Hulga is sure that she believes in nothing. Trapped in a house with a mother who treats her as a child and several “good country folk,” she sulks until she meets a bible salesman, Manley Pointer, who accepts her as she is and leads her on a wild chase, where he finally betrays her.
The main idea here is the concept of “nothing.” The story addresses this question in several ways, with dialogue with Mrs. Hopewell and Mrs. Freeman, Hulga’s futile task of getting her mother to see her as she really is, and Hulga’s unsuccessful attempt at seduction. Other important ideas are what is “good,” which is illustrated with Mrs. Hopewell’s overgeneralizations and then Manley’s wordplay of the word “good.”
My heart goes out to Hulga, not because I liked her particularly, but because she was so snobbish and intellectual that I had a feeling that she was going to get it at the end. Usually, I wouldn’t be able to stand such characters, but because of Mrs. Hopewell’s ambivalence towards her daughter and Mrs. Freeman’s cool black eyes, I felt sorry for her at once. It is interesting how her fake leg is described as where her soul is kept, and perhaps the reason why she is so resentful of everyone is that nobody seems to care. Her mother begs her to go on walks, ignoring her leg entirely, while Mrs. Freeman is curious about that leg, in a very creepy way. It seems like Manley Pointer is the one who was genuinely fascinated by it.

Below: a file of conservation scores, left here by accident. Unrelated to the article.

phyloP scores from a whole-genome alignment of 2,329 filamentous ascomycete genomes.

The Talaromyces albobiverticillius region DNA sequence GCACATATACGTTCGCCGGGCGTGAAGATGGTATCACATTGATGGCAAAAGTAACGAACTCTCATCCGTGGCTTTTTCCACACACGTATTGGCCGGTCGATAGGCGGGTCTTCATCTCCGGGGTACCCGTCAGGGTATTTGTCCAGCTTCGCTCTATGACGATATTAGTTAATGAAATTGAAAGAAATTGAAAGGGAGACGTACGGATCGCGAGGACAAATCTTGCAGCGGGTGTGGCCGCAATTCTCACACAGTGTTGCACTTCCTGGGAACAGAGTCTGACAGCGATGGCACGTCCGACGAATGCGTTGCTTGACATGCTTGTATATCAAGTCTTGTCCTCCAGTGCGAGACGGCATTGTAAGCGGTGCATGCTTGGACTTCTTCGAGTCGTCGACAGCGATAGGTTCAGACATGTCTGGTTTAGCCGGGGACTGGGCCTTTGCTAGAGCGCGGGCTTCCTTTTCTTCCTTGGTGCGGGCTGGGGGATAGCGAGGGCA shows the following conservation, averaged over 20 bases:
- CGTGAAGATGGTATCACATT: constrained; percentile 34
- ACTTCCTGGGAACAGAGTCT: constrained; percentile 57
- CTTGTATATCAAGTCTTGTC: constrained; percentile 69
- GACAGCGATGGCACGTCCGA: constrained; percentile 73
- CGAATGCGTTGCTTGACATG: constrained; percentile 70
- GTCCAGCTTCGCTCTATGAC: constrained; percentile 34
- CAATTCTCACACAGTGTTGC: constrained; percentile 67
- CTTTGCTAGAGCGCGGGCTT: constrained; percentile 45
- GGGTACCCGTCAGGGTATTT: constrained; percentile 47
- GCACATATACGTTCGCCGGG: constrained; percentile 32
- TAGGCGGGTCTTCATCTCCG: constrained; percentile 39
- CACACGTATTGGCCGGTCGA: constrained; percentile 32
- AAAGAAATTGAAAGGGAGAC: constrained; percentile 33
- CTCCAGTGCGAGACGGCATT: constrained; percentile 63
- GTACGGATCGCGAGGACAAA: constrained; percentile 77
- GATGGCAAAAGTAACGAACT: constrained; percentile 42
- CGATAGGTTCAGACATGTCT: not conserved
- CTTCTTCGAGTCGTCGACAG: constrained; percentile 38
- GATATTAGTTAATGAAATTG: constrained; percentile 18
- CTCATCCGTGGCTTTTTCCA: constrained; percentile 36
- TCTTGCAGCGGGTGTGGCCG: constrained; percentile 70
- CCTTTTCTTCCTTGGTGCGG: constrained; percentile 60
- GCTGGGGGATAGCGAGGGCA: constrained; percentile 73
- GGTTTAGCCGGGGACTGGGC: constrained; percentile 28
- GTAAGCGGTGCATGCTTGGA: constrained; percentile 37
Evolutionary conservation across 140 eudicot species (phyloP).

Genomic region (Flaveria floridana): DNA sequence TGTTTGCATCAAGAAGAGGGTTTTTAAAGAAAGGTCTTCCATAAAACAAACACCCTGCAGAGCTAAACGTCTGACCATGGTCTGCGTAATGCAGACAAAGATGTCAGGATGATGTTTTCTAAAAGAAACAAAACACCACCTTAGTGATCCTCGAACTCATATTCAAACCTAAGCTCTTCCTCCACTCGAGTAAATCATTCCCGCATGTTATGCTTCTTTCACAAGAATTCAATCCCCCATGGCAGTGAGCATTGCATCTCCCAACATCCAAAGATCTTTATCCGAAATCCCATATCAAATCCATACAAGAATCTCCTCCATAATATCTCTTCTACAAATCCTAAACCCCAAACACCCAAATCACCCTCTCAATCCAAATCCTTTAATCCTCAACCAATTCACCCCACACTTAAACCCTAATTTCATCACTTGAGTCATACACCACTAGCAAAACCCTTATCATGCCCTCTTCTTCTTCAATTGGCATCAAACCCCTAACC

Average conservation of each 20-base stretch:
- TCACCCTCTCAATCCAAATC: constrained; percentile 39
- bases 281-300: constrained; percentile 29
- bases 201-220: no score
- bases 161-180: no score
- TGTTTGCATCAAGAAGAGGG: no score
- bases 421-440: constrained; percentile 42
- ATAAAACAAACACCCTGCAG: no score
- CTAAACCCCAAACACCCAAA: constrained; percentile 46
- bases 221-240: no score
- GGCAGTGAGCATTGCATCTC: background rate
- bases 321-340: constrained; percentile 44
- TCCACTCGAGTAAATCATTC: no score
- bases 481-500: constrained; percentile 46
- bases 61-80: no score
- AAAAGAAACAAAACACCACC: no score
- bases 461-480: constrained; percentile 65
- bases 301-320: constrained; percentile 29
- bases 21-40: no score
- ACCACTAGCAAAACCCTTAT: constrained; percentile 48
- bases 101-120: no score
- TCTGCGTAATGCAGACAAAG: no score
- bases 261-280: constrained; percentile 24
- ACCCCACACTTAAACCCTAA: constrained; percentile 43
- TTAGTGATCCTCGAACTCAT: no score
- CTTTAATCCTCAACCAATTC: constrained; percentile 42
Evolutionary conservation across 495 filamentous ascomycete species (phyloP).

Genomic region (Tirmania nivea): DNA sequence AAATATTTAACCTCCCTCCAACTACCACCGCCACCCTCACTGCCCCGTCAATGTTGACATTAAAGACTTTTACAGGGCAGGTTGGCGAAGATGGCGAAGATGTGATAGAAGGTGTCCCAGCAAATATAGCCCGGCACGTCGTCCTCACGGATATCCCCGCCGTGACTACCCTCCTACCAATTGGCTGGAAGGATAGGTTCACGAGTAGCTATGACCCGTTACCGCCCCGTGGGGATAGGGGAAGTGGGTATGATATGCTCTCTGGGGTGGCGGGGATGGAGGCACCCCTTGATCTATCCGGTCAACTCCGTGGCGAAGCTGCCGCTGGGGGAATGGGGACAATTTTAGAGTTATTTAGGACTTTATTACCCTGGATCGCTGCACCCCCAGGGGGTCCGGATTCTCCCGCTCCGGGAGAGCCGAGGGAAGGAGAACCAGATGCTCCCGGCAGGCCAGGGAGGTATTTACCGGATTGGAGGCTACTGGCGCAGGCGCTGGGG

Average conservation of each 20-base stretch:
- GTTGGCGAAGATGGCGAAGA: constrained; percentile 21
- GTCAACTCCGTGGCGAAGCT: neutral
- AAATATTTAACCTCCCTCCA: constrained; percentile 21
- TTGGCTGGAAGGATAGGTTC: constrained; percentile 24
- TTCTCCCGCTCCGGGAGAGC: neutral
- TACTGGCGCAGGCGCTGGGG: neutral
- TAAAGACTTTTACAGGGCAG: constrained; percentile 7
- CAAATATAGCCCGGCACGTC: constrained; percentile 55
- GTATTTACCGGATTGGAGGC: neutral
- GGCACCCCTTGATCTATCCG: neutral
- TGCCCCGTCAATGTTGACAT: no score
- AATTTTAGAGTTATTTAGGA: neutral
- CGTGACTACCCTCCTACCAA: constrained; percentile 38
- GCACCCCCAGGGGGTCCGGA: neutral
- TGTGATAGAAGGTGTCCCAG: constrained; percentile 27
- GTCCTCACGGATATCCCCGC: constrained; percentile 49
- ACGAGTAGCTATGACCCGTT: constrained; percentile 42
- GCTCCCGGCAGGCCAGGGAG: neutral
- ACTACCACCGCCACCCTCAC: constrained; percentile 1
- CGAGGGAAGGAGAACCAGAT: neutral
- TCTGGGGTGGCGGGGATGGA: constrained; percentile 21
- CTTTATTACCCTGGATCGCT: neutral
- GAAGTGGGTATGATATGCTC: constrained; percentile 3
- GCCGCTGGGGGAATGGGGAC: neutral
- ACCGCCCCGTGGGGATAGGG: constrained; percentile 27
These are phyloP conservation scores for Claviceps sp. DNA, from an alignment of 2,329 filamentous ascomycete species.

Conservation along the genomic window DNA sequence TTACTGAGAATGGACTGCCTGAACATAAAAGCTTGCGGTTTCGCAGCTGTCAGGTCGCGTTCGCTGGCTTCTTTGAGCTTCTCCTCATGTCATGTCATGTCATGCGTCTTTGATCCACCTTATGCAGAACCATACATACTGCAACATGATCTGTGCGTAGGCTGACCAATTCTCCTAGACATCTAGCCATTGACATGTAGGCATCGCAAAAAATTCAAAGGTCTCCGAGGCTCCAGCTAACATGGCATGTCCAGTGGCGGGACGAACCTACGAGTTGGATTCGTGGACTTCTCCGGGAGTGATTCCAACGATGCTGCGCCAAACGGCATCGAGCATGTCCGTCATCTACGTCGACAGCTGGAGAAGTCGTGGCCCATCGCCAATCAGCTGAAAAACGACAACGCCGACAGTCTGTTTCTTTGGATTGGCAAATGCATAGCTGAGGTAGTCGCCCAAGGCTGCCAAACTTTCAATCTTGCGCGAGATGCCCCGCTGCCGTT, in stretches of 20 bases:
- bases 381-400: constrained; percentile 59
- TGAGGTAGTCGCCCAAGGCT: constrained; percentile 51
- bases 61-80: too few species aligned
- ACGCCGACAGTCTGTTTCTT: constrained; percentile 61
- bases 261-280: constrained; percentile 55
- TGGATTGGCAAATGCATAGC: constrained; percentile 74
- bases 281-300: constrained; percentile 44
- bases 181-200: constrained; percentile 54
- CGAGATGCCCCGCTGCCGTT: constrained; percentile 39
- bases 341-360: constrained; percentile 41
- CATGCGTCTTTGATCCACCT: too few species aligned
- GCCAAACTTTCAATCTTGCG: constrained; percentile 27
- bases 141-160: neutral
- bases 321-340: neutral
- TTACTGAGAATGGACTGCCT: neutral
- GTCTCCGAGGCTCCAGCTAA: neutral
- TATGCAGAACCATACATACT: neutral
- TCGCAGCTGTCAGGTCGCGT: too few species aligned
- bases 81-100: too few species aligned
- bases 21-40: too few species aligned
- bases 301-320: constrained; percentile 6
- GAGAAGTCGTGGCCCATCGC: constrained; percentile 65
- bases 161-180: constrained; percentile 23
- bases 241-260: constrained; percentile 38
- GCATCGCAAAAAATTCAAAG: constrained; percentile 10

When Manley Pointer came in, my interest was piqued at once, because he did seem to be an angel in a way, since he was actually able to annoy Mrs. Hopewell and everyone else, yet they ended up liking him well enough in the end. I also figured that he would start a romance with Hulga, though I had no idea it would turn out like that.
It is interesting how Hulga imagined seducing him, saying, “She imagined that she took his remorse in hand and changed it into a deeper understanding of life. She took all his shame away and turned it into something useful.” In effect, this is what happens, but it happens to her, not him. Her firm belief in “nothing” is shattered, because he tears away her “soul” and she realizes that there is something after all.
My main question is, why is there such an emphasis put on Mrs. Freeman? I feel like I am missing something important here, because I can imagine this story occurring without her, yet she seems to play an important role. Also, besides comparing her daughters with Hulga, why do her daughters keep getting mentioned?